Remote possibilities

Posted in Marine industry talk

One of the most significant experiments for astronaut and cosmic witterer Tim Peake during his seven months in the International Space Station involved testing the remote controls of the free roaming vehicle ‘Bridget’, as it sought out five objects in the dark 250 miles below.

Before drone enthusiasts stifle a yawn, seven months is the average length of a seafaring tour of duty, and the voyage also offered ample opportunity to feed Tim’s seemingly insatiable appetite for social media.

If nobody can hear you scream out there, Tim demonstrated that lonely nights can flicker by in a livestreaming frenzy of water ping pong, egg-scrambling in space, marathon running on the spot, and even a Brits appearance alongside Adele. The good Major appeared intent on bringing a new meaning to the term advertising space.

In between these social and other media engagements Peake was tasked with 250 serious experiments to enable future missions to Mars, the centrepiece of which involved Bridget.

Rather disturbingly, in the run up to the drone trial, the UK Space Agency’s house blogger revealed that Tim had not been briefed in advance, confiding “Congratulations, you now officially know more than Tim does!” With a cheerful sign off, the blogger added: “I hope he doesn’t spend too much time on the internet, reading blogs and all that.”

Back on earth, as proceedings got underway, The Guardian gamely described the ‘Mars Yard’ around which Bridget roamed as “an impressive place, complete with sand, rocks, uneven surfaces and a mural representing the Martian horizon…as if it is dusk on the Red Planet”. The majority of Her Majesty’s press appeared more traumatised to find the European Space Agency’s centre of excellence to be a darkened warehouse 28 miles north of their London firesides in a Stevenage business park.

As a Stevenage native, I can reveal that the town has built more than 100 satellites over the last 30 years. I can also reveal that the Martian horizon came courtesy of the props department of the Gordon Craig Theatre’s, and that Airbus Defence & Space staffers take their lunch break at the ‘Lunchpad’. I can also disclose that Tim ‘hit the rocks’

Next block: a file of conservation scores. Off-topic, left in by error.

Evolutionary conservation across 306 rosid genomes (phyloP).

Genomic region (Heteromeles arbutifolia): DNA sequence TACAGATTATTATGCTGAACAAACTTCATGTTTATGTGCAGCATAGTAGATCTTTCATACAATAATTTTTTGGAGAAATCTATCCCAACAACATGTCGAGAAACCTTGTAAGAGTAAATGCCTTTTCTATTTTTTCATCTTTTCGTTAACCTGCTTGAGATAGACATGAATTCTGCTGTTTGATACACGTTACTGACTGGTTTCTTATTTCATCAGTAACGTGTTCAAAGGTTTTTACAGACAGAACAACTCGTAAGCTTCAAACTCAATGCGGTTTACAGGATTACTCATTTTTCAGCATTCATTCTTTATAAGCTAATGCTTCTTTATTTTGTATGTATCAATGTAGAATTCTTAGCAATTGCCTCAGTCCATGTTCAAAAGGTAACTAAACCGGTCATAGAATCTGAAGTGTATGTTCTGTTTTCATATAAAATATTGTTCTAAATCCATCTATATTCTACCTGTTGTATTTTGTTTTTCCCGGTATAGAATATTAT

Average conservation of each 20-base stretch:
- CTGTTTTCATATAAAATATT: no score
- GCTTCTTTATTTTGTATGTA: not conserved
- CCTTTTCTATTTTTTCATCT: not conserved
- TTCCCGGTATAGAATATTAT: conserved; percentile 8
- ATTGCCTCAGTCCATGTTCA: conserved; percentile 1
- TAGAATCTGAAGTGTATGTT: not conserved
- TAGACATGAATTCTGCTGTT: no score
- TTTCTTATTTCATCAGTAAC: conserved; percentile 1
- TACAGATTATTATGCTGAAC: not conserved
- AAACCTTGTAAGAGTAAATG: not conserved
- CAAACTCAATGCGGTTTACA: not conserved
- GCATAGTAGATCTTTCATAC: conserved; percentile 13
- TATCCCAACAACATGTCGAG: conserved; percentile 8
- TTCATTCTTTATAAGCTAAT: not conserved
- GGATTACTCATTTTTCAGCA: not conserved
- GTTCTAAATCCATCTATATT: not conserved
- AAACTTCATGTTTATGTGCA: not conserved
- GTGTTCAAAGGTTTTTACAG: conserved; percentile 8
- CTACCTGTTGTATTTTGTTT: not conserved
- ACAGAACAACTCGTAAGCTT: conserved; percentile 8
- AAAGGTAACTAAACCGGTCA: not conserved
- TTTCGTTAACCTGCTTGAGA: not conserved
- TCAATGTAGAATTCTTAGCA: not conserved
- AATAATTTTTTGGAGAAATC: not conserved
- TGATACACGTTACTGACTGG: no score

The ‘yard’ actually occupies a former British Aerospace site where my father once found employment as a Quality Control Engineer specialising in guidance systems.

Dad, who once parked his bike a cardboard stone’s throw away from the Mars Yard site, might well have joined the ‘local Airbus engineers’ who stepped in on day to free the rambling robot from a target boulder. He may even have felt tempted to award Bridget a decisive quality control ‘X’, over-ruling the burbled excuses of software glitches and the to-be-expected drop-outs in the far north beyond London’s orbital M25.

Certainly, he would have disputed reports of Major Tim ‘racing’ through his tasks as the UV light shone from the rover’s masthead picking out its painted targets. But then, his focus would have been what was happening on the ground, and not Meteron – the Multi-Purpose End-To-End Robotic Operation Network whose performance was the test’s true focus.

“On a real mission, this could have been a serious situation with hundreds of millions of pounds at stake,” the Guardian reported, before adding: “Listening to the voice loop from the control room, you’d never have guessed that anything had gone awry.”

One day, we are told, astronauts will orbit Mars with surface robots exploring below, where engineers fear to tread. For the time being, Tim’s seven month odyssey suggests that crew on board potentially free roaming vehicles can rest easy in their bunks.

Meanwhile, the Gordon Craig Theatre is still taking bookings for the revival of ‘That’ll be the Day’.

Published 29 July 2016

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